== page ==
“Self-evaluation takes courage”

Jochen Kerschenbauer, industrial engineer and entrepreneur to be, is one of the first employees at the University of Technology (TU) in Graz to use feedbackr for his lectures. We met him to find out why he does. A talk about tired brains, courage and the soccer community.

How did you find out about feedbackr and what made you think it might be useful for you?

Jochen: A colleague showed it to me, and I was interested from the get-go – I’m always curious to try new things. Otherwise, teaching is always pretty much the same: You go in, you tell something to someone, then people pose a couple of questions (and by the way, it’s always the same handful of people) and that’s it. So when I saw the possibility to do things a little differently, and also in a more structured way, I figured I’ll try it and find out how it works for teaching.

Do you use feedbackr primarily for questions on the subject matter or also to evaluate your class?

Jochen: Both, actually, though the focus is on feedback for the quality of the lecture itself. There is a “classic” evaluation tool at TU Graz, but you only get feedback once a year and the questionnaire is so time-consuming the response rate is usually about 5 to 10%.

The bonus of feedbackr is – people are already there, and they have time! If you send out a link, there are always excuses, but if you get your students right in the room where you’re teaching, they’re much more inclined to give feedback. I mean, they’re on their phones anyway, right? (laughs) It also makes for great variety: Whenever I have the feeling everyone’s brain is packed to the brim, I use feedbackr to arrange a break and give a new impulse. It really helps people’s concentration. And it’s very helpful for me to know very basic things: Is my voice too quiet, did you understand what I was talking about, that kind of thing.

What’s crucial is that you don’t “overdo” it, so students don’t get tired of it, and that you include the questions in your given lecture time. If you finish in time and then ask everyone to stay 5 more minutes to answer your questions, that’s not going to work.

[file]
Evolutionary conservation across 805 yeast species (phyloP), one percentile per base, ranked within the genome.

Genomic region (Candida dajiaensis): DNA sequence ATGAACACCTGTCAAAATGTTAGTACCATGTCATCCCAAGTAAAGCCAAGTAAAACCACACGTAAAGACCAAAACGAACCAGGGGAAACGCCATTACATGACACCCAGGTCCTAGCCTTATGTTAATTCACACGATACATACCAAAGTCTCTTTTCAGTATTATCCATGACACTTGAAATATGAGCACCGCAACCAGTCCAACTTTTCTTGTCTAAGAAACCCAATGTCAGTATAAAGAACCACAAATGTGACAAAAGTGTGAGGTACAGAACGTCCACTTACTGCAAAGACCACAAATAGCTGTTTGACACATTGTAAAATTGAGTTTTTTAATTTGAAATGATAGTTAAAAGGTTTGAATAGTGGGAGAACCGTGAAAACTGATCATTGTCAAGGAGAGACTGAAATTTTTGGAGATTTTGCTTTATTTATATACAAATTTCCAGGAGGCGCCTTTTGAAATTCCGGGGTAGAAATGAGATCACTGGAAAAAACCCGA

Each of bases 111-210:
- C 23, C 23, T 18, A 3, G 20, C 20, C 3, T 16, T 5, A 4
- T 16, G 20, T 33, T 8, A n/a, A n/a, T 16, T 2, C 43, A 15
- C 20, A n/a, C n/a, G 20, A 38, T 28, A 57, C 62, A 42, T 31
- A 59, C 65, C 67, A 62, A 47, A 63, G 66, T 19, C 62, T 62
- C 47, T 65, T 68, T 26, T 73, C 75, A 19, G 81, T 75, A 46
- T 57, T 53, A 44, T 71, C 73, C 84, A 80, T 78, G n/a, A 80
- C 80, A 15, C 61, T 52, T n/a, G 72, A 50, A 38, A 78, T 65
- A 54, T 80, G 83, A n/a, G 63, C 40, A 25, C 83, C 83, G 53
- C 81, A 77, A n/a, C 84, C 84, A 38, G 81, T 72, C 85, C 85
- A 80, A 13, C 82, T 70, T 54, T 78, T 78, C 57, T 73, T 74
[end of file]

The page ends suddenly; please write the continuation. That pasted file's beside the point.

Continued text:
So 5 minutes are enough?

Jochen: Yeah! The questions are prepared anyway, so all I do is give out the link. What’s important to me is that we go through the results afterwards. Which takes courage, of course! (laughs) If 95% would vote that your lecture has been dull, that can be embarrassing, but you need to be able to learn from it. I also use the app to find out which of my examples were comprehensible and which weren’t.

Jochen on the rooftop terrace of TU Graz with a coffee, looking into the distance
Looking into the sun: Jochen Kerschenbauer, on the rooftop terrace of TU Graz, thinks curiosity and open-mindedness are crucial for teachers these days.

How do your students accept the tool? Are many of them hesitant to use it or find it too much of a hassle?

Jochen: Well I guess, some do, but there’s usually a response rate of 50% to 75% – which is pretty good, especially compared to the classical method.

Besides Controlling and Accounting you are also teaching Rhetorics and Presentation. What do you think – is an app such as feedbackr going to have an influence on the way people give or should give presentations? Are you more “under attack”? Or is technology more and more demanded to keep their attention?

Jochen: That’s a good question! I think evaluating your own presentation right afterwards is something that takes courage. But it makes sense because you want your lecture to be successful and, if it was not, you want to find out why people feel this way.

At conferences and the like, where there’s presentation after presentation, I think it’s the best for you to stand out. I found that out at my last lecture in Istanbul: I went there with my presentation on a USB drive which I had of course checked back home, but when I plugged it in – it just didn’t work. So I improvised and developed the lecture with a whiteboard and the support from the audience. Then you notice how people appreciate it when it’s not a head-on, one-sided performance that tends to overwhelm them, but when they are involved. Many people even approached me afterwards and told me that they enjoyed it and appreciated the time to think about inputs, not just take them in the run.

So I think, as soon as you’re doing something else, something that others don’t have, the content of your lecture is much more memorable.

Will we find feedbackr more and more in use at universities in the future?

Jochen: Sure, why not? For some people, it will never work and they will always stick to what they’ve been using for decades. But I think that overall, it’s a great tool that helps teachers engage students and do better work at teaching themselves.

Last question – you are currently developing a voting and gaming app for soccer fans. What’s the story behind this?

Jochen: Well, we observed that soccer clubs have their little societies and their hundreds of fans, but they never work with each other. Say, 15 000 people are coming to the stadium and there’s no way for them to really communicate or participate. So we figured – why not make it a game? Our app is a combination of games, bets and social interaction. The idea is to build teams, spark ambitions with a reward-based system and make up a larger soccer community.

Thank you for your time and all the best with your vision!